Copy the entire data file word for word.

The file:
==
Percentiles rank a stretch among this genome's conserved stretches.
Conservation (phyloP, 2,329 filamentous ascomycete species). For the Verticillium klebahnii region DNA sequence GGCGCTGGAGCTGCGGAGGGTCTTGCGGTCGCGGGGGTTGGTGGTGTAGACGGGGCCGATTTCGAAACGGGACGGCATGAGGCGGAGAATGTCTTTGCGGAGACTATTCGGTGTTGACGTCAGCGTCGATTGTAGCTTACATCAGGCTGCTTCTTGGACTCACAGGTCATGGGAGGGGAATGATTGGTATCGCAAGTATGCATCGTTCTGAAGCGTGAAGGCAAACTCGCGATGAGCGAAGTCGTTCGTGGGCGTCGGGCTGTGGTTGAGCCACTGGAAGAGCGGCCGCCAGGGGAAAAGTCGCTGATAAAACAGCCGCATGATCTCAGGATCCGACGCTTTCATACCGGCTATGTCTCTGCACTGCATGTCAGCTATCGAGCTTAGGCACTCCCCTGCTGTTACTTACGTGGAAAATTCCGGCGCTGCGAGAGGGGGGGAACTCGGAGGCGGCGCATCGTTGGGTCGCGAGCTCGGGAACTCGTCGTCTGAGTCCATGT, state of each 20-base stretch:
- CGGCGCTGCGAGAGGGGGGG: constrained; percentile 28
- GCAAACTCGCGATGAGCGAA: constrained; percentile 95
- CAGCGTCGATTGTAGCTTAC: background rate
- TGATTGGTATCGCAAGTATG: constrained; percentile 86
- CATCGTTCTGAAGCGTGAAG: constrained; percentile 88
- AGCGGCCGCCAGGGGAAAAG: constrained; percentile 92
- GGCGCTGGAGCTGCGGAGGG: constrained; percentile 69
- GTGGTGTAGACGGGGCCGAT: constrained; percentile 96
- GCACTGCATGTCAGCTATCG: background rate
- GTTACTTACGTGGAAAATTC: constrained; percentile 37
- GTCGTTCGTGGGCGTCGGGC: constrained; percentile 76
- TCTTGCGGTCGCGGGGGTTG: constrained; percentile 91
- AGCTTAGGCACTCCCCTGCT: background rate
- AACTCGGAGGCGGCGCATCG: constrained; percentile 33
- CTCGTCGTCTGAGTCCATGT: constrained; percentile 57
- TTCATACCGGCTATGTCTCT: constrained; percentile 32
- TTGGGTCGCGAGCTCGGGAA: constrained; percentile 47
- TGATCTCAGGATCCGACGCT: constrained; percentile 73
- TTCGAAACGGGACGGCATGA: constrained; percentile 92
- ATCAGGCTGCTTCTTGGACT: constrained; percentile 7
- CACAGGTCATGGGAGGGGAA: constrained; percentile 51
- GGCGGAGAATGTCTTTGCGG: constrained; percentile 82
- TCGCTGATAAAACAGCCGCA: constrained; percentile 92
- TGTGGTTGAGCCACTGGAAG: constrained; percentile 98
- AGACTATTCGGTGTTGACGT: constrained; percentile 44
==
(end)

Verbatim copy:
Percentiles rank a stretch among this genome's conserved stretches.
Conservation (phyloP, 2,329 filamentous ascomycete species). For the Verticillium klebahnii region DNA sequence GGCGCTGGAGCTGCGGAGGGTCTTGCGGTCGCGGGGGTTGGTGGTGTAGACGGGGCCGATTTCGAAACGGGACGGCATGAGGCGGAGAATGTCTTTGCGGAGACTATTCGGTGTTGACGTCAGCGTCGATTGTAGCTTACATCAGGCTGCTTCTTGGACTCACAGGTCATGGGAGGGGAATGATTGGTATCGCAAGTATGCATCGTTCTGAAGCGTGAAGGCAAACTCGCGATGAGCGAAGTCGTTCGTGGGCGTCGGGCTGTGGTTGAGCCACTGGAAGAGCGGCCGCCAGGGGAAAAGTCGCTGATAAAACAGCCGCATGATCTCAGGATCCGACGCTTTCATACCGGCTATGTCTCTGCACTGCATGTCAGCTATCGAGCTTAGGCACTCCCCTGCTGTTACTTACGTGGAAAATTCCGGCGCTGCGAGAGGGGGGGAACTCGGAGGCGGCGCATCGTTGGGTCGCGAGCTCGGGAACTCGTCGTCTGAGTCCATGT, state of each 20-base stretch:
- CGGCGCTGCGAGAGGGGGGG: constrained; percentile 28
- GCAAACTCGCGATGAGCGAA: constrained; percentile 95
- CAGCGTCGATTGTAGCTTAC: background rate
- TGATTGGTATCGCAAGTATG: constrained; percentile 86
- CATCGTTCTGAAGCGTGAAG: constrained; percentile 88
- AGCGGCCGCCAGGGGAAAAG: constrained; percentile 92
- GGCGCTGGAGCTGCGGAGGG: constrained; percentile 69
- GTGGTGTAGACGGGGCCGAT: constrained; percentile 96
- GCACTGCATGTCAGCTATCG: background rate
- GTTACTTACGTGGAAAATTC: constrained; percentile 37
- GTCGTTCGTGGGCGTCGGGC: constrained; percentile 76
- TCTTGCGGTCGCGGGGGTTG: constrained; percentile 91
- AGCTTAGGCACTCCCCTGCT: background rate
- AACTCGGAGGCGGCGCATCG: constrained; percentile 33
- CTCGTCGTCTGAGTCCATGT: constrained; percentile 57
- TTCATACCGGCTATGTCTCT: constrained; percentile 32
- TTGGGTCGCGAGCTCGGGAA: constrained; percentile 47
- TGATCTCAGGATCCGACGCT: constrained; percentile 73
- TTCGAAACGGGACGGCATGA: constrained; percentile 92
- ATCAGGCTGCTTCTTGGACT: constrained; percentile 7
- CACAGGTCATGGGAGGGGAA: constrained; percentile 51
- GGCGGAGAATGTCTTTGCGG: constrained; percentile 82
- TCGCTGATAAAACAGCCGCA: constrained; percentile 92
- TGTGGTTGAGCCACTGGAAG: constrained; percentile 98
- AGACTATTCGGTGTTGACGT: constrained; percentile 44